By Divyen Patel, PhD
A biopsy is a medical procedure in which clinicians remove a piece of tissue or a sample of cells from a patient’s body for testing in a pathology laboratory to determine if that patient has cancer or another condition such as an infection or autoimmune disease. The most common form of biopsy has been tissue biopsies, in which a clinician extracts solid tissue for testing through a needle or by cutting a sample from the patient.
While tissue biopsies remain extremely reliable in diagnosing cancer and other diseases, their usefulness is limited. For one, they can only tell clinicians whether a patient currently has cancer. Further, tissue biopsies are not always simple in-office procedures. Many involve open surgery and can be risky, painful, and expensive. In addition, some patients may be poor candidates for tissue biopsies due to the location of their tumors or the existence of a complicating health condition. These barriers make it difficult to track the development of a disease through multiple tissue biopsies taken over time.
This is where another type of biopsy—liquid biopsies—is proving to be invaluable. Liquid biopsies are not new; they have been used for years to detect tumor material in bodily fluids. As cells die, fragments of DNA are shed into a person’s blood. Liquid biopsies can detect this circulating DNA in the earliest stages of the disease, well before a tumor has begun growing.
The clinical value of early detection
Without early detection, tumors usually grow without the patient noticing or displaying any symptoms. By the time the patient has symptoms, lesions may have grown to sizes that obstruct blood vessels or internal organs, frequently making them inoperable and forcing clinicians to resort to chemotherapy drugs and radiation. These traditional treatments can have serious side effects for patients, including fatigue, anemia, nausea, infection, constipation, and other adverse symptoms. In some cases, chemotherapy and radiation can be fatal.
Liquid biopsies give clinicians and patients the chance to sidestep all of the above. Imagine a young woman from a family that has a documented history of mothers developing breast cancer. Liquid biopsies allow clinicians to monitor the woman every six months or annually to check if a tumor is forming and treat it before it grows.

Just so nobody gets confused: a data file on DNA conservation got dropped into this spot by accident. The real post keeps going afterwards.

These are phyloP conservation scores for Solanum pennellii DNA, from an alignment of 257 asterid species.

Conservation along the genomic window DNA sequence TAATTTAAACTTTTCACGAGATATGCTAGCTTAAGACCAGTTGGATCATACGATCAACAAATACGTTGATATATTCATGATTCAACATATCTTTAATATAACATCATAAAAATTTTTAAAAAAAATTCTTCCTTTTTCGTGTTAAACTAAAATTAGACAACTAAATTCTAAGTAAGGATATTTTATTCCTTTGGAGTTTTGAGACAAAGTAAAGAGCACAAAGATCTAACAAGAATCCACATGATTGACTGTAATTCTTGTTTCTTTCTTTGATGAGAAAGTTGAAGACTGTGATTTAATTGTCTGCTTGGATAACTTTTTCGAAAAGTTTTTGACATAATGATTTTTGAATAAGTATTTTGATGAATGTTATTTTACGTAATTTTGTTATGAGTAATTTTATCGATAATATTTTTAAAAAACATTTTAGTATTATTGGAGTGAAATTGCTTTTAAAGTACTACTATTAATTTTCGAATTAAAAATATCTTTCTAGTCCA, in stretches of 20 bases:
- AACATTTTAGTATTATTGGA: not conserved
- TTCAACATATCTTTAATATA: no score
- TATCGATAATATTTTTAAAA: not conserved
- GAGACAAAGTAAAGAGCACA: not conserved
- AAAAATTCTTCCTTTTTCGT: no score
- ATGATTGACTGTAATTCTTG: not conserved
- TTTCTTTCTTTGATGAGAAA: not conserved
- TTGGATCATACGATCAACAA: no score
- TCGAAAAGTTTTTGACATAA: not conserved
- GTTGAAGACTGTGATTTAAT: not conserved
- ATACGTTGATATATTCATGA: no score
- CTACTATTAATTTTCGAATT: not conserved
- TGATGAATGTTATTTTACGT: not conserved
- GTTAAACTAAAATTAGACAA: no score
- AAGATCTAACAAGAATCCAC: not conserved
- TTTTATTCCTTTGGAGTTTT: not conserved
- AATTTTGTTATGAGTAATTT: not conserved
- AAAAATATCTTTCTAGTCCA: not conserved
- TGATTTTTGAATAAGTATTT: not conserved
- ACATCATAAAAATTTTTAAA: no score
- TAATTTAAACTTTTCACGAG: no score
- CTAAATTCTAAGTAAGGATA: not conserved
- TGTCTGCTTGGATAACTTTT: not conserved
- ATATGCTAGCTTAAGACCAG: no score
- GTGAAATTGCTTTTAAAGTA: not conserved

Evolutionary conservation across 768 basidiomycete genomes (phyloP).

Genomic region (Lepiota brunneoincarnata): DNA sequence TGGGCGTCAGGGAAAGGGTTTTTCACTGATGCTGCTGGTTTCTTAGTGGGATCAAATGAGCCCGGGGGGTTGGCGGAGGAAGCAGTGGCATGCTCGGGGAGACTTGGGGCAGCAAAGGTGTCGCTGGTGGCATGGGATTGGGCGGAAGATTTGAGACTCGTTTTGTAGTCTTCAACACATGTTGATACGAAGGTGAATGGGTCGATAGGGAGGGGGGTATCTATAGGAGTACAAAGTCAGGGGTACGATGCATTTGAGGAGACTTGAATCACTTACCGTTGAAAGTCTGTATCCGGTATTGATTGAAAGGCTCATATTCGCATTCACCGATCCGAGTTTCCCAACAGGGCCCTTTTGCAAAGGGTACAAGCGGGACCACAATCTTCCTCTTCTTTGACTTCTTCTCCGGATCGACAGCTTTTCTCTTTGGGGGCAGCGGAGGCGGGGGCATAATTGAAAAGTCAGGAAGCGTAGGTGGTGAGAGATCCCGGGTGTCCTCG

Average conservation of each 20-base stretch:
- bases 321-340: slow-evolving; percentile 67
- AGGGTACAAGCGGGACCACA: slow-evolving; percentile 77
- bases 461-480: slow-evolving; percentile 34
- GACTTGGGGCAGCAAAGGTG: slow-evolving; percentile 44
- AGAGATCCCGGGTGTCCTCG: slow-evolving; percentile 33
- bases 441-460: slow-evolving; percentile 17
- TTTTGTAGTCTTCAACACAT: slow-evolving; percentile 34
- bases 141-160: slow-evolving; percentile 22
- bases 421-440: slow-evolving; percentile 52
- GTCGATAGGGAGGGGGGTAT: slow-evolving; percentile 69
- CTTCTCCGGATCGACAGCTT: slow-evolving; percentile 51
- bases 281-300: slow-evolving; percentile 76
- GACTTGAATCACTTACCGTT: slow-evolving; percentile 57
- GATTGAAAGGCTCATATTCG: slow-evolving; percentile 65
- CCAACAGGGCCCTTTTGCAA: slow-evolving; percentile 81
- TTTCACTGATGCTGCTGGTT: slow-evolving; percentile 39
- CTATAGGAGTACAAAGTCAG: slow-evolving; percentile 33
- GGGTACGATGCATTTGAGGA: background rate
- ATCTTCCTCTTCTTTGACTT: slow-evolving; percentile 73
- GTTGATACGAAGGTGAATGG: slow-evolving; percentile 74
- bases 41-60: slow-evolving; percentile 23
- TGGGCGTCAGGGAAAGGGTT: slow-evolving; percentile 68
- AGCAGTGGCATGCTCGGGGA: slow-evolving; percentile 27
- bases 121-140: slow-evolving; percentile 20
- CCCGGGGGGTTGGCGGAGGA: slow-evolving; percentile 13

Liquid biopsies also make it easier to monitor a disease’s progress. Once a cancer is detected, periodic liquid biopsies can be used to determine if it has changed, allowing clinicians to treat the cancer that exists now rather than the one at presentation. This is critical because cancers, by nature, are always mutating.
Emerging applications of liquid biopsies promise to revolutionize treatment of cancer and other diseases. Researchers are using liquid biopsies to analyze a patient’s blood for the presence of biomarkers that indicate not just the existence of cancer, but a patient’s predisposition to certain cancers. Should a patient’s blood show biomarkers indicating the presence of a cancer—which can occur even before a mass develops—clinicians can immediately begin a course of preventive treatment.
One panel now under development contains 146 genes and can tell clinicians if a patient is predisposed to 88 different cancers. It is only a matter of time before this panel is commercialized and can be offered as a service. When it is, the ramifications will be enormous for cancer prevention and treatment. Also, blood is not the only bodily fluid to which liquid biopsies can be applied. Researchers are developing methods for analyzing urine to test for the presence of prostate cancers, an application expected to be available soon.
Genetic information gleaned from advanced applications of liquid biopsies could dramatically improve individual and population health outcomes while lowering healthcare costs for patients and our healthcare system. According to the National Cancer Institute (NCI), the economic burden associated with cancer care for patients and their families in 2019 was $21.09 billion (with out-of-pocket costs of $16.22 billion and patient time costs of $4.87 billion). NCI estimates the overall cost of cancer in the U.S. at $209 billion in 2020.
Though most new applications for liquid biopsies are focused on detecting cancers and predisposition to cancers, these advances eventually will be used to help identify and proactively address conditions such as amyotrophic lateral sclerosis or Alzheimer’s disease.
NCI is supporting efforts to develop public-private partnerships to develop liquid biopsy applications for detecting early-stage cancers and screening Americans who are considered high risk because of the prevalence of cancers in their families.
The collaborative work between facilities, research institutions, academic centers, pharmaceutical and biotech companies, oncologists, and pathologists to develop applications for liquid biopsies in treating cancers and other genetically based diseases is ongoing and promises to lead to historic advances in genetics-based medicine. The result will be far better outcomes and a sharp reduction in the cost of healthcare. That exciting future is right around the corner.
Divyen Patel, PhD, is chief research officer for Tesis Biosciences, the leading provider of genetic sequencing and precision medicine tools for creating personalized care plans for treating chronic diseases individually and across generations. Patel is also the founder of Genome Explorations, a premier research institution providing global genomic profiling and molecular diagnostic services that was acquired by Tesis earlier this year.